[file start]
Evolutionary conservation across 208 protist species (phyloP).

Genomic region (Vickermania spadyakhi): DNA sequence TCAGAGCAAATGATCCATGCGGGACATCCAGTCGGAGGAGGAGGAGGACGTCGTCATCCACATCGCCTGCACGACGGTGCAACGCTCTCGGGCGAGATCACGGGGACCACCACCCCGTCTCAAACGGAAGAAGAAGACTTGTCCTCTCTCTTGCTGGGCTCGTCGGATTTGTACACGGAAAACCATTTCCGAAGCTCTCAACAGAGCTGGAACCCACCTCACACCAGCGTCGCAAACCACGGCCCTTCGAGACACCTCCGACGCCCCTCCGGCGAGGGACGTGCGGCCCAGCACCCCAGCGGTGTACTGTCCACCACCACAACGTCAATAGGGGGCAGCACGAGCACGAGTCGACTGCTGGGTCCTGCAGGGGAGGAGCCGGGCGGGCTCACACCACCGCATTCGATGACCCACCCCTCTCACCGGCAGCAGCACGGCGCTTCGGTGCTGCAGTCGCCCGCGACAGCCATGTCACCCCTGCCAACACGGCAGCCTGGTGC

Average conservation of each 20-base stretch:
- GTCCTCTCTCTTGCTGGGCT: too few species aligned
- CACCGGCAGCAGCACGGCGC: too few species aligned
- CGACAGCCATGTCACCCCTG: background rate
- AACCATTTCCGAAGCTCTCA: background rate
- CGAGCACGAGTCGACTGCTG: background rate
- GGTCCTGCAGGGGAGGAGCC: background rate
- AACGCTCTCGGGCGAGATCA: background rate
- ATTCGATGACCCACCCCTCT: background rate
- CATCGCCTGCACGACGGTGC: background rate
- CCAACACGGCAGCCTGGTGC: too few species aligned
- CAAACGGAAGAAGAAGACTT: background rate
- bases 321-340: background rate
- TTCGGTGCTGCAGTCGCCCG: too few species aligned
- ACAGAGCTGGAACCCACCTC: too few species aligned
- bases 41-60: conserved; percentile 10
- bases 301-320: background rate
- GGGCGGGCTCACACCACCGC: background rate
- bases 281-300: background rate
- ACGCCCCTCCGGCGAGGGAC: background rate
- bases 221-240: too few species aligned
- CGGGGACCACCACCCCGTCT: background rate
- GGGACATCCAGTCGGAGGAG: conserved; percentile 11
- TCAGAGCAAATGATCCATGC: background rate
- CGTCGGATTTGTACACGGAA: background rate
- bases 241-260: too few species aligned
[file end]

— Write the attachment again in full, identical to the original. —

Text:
Evolutionary conservation across 208 protist species (phyloP).

Genomic region (Vickermania spadyakhi): DNA sequence TCAGAGCAAATGATCCATGCGGGACATCCAGTCGGAGGAGGAGGAGGACGTCGTCATCCACATCGCCTGCACGACGGTGCAACGCTCTCGGGCGAGATCACGGGGACCACCACCCCGTCTCAAACGGAAGAAGAAGACTTGTCCTCTCTCTTGCTGGGCTCGTCGGATTTGTACACGGAAAACCATTTCCGAAGCTCTCAACAGAGCTGGAACCCACCTCACACCAGCGTCGCAAACCACGGCCCTTCGAGACACCTCCGACGCCCCTCCGGCGAGGGACGTGCGGCCCAGCACCCCAGCGGTGTACTGTCCACCACCACAACGTCAATAGGGGGCAGCACGAGCACGAGTCGACTGCTGGGTCCTGCAGGGGAGGAGCCGGGCGGGCTCACACCACCGCATTCGATGACCCACCCCTCTCACCGGCAGCAGCACGGCGCTTCGGTGCTGCAGTCGCCCGCGACAGCCATGTCACCCCTGCCAACACGGCAGCCTGGTGC

Average conservation of each 20-base stretch:
- GTCCTCTCTCTTGCTGGGCT: too few species aligned
- CACCGGCAGCAGCACGGCGC: too few species aligned
- CGACAGCCATGTCACCCCTG: background rate
- AACCATTTCCGAAGCTCTCA: background rate
- CGAGCACGAGTCGACTGCTG: background rate
- GGTCCTGCAGGGGAGGAGCC: background rate
- AACGCTCTCGGGCGAGATCA: background rate
- ATTCGATGACCCACCCCTCT: background rate
- CATCGCCTGCACGACGGTGC: background rate
- CCAACACGGCAGCCTGGTGC: too few species aligned
- CAAACGGAAGAAGAAGACTT: background rate
- bases 321-340: background rate
- TTCGGTGCTGCAGTCGCCCG: too few species aligned
- ACAGAGCTGGAACCCACCTC: too few species aligned
- bases 41-60: conserved; percentile 10
- bases 301-320: background rate
- GGGCGGGCTCACACCACCGC: background rate
- bases 281-300: background rate
- ACGCCCCTCCGGCGAGGGAC: background rate
- bases 221-240: too few species aligned
- CGGGGACCACCACCCCGTCT: background rate
- GGGACATCCAGTCGGAGGAG: conserved; percentile 11
- TCAGAGCAAATGATCCATGC: background rate
- CGTCGGATTTGTACACGGAA: background rate
- bases 241-260: too few species aligned